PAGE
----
1. Now that word is stuck in my head! And I can’t even find it in the dictionary. But I assume it means “according to protocol” or something. Thanks for introducing me to a new musical. I’d never heard of that!


  4. The adverb issue is a constant in my mind when I am editing. I try to ignore rules when the writing is happening. I will almost always reword the sentence to eliminate the adverb and I almost always think it sounds better. Except when it doesn’t. When I am blogging or tweeting or status-updating… I don’t really care. Those words are meant to sound like my speaking voice and I can adverb it up in the course of any discussion! But in writing, I think it is important to not rely on adverbs. They make your descriptions lazy. But they definiteLY have a place. AND go through any book on your shelf. You will find adverbs in all of them. The better writers will have less adverbs but they will be present. Even in Sir Stephen King’s novels (he’s the one that alerted me to this issue all those years ago).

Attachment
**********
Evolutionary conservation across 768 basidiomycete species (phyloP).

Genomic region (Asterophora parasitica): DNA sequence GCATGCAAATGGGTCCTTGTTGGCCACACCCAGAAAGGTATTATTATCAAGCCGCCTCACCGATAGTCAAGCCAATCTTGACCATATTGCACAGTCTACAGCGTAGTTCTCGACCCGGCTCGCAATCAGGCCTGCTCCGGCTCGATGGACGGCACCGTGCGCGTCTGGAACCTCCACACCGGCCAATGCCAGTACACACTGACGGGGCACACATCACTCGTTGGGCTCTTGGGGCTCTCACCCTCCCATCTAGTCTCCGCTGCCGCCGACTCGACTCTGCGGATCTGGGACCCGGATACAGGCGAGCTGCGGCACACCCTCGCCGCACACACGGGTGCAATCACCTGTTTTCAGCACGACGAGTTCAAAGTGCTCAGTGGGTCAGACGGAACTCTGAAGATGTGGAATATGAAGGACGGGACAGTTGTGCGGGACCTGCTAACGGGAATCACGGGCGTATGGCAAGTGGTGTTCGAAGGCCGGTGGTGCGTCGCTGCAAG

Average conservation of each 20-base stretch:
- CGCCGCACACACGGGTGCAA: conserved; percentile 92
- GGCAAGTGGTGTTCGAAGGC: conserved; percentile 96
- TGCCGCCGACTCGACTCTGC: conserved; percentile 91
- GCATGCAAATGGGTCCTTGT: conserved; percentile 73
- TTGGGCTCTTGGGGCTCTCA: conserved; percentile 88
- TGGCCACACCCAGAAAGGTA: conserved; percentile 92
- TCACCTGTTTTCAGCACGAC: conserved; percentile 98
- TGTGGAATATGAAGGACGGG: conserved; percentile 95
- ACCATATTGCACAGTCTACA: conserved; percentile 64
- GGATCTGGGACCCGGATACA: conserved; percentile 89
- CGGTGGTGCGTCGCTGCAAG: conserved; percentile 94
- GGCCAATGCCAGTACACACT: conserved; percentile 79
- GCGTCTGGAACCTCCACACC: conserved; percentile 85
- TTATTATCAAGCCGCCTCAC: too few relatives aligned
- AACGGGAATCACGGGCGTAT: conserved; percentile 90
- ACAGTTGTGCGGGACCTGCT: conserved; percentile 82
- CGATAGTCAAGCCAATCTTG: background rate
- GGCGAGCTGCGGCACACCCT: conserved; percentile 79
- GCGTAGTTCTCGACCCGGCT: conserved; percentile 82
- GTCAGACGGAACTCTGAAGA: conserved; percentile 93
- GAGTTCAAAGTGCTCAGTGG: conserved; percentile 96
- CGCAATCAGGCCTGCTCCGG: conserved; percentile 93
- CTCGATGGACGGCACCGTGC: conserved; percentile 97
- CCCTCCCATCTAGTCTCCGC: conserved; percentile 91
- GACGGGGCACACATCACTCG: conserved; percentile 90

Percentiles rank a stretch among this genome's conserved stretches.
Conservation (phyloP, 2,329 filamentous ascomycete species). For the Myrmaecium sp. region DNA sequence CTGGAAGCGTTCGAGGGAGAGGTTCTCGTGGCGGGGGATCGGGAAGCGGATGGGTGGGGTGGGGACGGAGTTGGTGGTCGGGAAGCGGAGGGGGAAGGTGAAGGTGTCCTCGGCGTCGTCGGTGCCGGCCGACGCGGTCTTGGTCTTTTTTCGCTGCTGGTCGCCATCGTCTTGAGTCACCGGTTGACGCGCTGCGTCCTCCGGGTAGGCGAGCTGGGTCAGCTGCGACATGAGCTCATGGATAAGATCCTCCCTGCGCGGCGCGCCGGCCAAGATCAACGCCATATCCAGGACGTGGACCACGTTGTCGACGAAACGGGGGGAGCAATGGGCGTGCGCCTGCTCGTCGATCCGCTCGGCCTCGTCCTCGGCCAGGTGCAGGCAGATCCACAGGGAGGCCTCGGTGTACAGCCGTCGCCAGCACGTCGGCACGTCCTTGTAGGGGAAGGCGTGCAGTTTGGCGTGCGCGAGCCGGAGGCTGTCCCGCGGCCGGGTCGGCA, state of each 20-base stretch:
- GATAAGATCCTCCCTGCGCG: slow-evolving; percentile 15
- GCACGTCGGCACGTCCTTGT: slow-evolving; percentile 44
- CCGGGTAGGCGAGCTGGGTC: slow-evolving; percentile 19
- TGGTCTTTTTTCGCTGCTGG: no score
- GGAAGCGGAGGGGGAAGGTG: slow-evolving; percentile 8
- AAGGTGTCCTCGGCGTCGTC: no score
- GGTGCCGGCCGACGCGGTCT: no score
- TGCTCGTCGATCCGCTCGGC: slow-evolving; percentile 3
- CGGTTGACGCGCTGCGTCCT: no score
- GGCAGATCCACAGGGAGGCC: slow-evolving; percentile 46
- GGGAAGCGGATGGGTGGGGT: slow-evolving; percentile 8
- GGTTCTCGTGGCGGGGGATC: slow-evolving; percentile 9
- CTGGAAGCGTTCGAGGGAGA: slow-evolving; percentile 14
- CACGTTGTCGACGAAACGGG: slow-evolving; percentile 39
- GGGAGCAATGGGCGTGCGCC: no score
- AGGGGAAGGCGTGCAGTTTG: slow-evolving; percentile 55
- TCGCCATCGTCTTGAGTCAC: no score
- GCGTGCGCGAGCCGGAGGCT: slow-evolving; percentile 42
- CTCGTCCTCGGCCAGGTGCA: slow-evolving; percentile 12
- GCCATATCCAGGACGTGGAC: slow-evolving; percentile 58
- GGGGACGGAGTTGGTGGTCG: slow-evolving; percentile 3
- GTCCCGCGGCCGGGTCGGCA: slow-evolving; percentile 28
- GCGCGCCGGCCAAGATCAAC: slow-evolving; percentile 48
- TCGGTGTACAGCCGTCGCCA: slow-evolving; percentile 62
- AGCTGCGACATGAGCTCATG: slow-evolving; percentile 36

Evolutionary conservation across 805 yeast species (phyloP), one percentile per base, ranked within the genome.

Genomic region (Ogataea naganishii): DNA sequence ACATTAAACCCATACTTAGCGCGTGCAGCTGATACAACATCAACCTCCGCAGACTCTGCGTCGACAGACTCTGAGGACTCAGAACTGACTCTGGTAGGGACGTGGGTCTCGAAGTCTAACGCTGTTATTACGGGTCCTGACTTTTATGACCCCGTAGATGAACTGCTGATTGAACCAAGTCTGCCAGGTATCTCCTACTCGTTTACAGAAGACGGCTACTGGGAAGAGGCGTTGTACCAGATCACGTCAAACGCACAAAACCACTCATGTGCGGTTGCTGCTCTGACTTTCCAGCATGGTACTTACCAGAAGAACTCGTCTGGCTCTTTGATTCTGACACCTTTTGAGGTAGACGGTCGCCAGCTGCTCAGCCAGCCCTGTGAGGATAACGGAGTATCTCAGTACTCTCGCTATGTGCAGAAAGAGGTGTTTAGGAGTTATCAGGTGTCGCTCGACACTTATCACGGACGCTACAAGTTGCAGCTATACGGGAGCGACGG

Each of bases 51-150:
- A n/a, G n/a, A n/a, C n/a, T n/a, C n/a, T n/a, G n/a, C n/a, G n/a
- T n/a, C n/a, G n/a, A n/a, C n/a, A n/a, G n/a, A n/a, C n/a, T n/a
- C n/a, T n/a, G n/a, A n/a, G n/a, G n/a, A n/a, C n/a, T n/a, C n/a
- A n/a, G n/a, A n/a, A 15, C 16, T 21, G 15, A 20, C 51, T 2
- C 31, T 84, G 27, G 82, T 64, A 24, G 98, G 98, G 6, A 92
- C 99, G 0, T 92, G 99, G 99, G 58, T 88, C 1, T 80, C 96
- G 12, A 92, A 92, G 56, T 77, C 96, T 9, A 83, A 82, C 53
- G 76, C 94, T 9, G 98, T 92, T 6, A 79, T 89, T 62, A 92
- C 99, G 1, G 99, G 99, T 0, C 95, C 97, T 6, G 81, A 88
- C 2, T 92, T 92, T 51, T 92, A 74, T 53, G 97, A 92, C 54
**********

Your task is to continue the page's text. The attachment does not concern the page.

Also, my Grandpa used to cuss when he told stories cause he was that kind of a character, too. I believe swears have a place as well but I’m a hippie-dippy-liberal so what can you do?


  5. With my first book, I went through and eliminated all the that’s. My editor went back through and added at least 10 of them, and she said, “Sometimes “that” is what’s required.”

    I think of THAT whenever I come up against “hard and fast” rules of writing.

    Great post!


    1. Thanks for sharing. I’m always curious what editors think of the rules that writing teachers preach. I’d like to think it’s more about what works in each case than any blanket rule, like you said. 😀